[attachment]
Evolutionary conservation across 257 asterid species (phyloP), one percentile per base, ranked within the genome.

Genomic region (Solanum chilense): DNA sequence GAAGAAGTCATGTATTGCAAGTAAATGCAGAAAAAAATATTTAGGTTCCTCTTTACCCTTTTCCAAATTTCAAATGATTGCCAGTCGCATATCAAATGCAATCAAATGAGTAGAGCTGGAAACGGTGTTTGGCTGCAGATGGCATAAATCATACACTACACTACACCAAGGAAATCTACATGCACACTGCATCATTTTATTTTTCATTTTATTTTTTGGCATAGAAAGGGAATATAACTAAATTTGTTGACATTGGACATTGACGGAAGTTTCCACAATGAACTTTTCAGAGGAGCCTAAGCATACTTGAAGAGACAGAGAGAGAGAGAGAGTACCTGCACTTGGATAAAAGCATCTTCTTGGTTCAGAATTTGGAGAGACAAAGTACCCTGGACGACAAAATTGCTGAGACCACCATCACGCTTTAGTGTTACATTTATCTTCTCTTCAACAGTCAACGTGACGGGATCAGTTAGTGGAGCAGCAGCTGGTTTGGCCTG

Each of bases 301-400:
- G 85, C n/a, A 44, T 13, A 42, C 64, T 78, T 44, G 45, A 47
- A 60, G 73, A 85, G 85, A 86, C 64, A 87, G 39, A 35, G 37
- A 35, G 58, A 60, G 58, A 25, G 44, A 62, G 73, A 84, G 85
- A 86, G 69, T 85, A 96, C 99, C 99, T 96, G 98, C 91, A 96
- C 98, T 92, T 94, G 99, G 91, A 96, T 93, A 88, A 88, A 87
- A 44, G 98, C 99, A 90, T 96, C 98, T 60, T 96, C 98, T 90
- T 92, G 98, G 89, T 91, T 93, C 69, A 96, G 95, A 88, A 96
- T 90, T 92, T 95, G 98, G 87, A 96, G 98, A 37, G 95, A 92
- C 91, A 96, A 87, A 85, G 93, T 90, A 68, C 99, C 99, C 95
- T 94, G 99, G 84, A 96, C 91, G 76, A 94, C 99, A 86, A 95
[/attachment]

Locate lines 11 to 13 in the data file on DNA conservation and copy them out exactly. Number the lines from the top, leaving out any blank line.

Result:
- T 90, T 92, T 95, G 98, G 87, A 96, G 98, A 37, G 95, A 92
- C 91, A 96, A 87, A 85, G 93, T 90, A 68, C 99, C 99, C 95
- T 94, G 99, G 84, A 96, C 91, G 76, A 94, C 99, A 86, A 95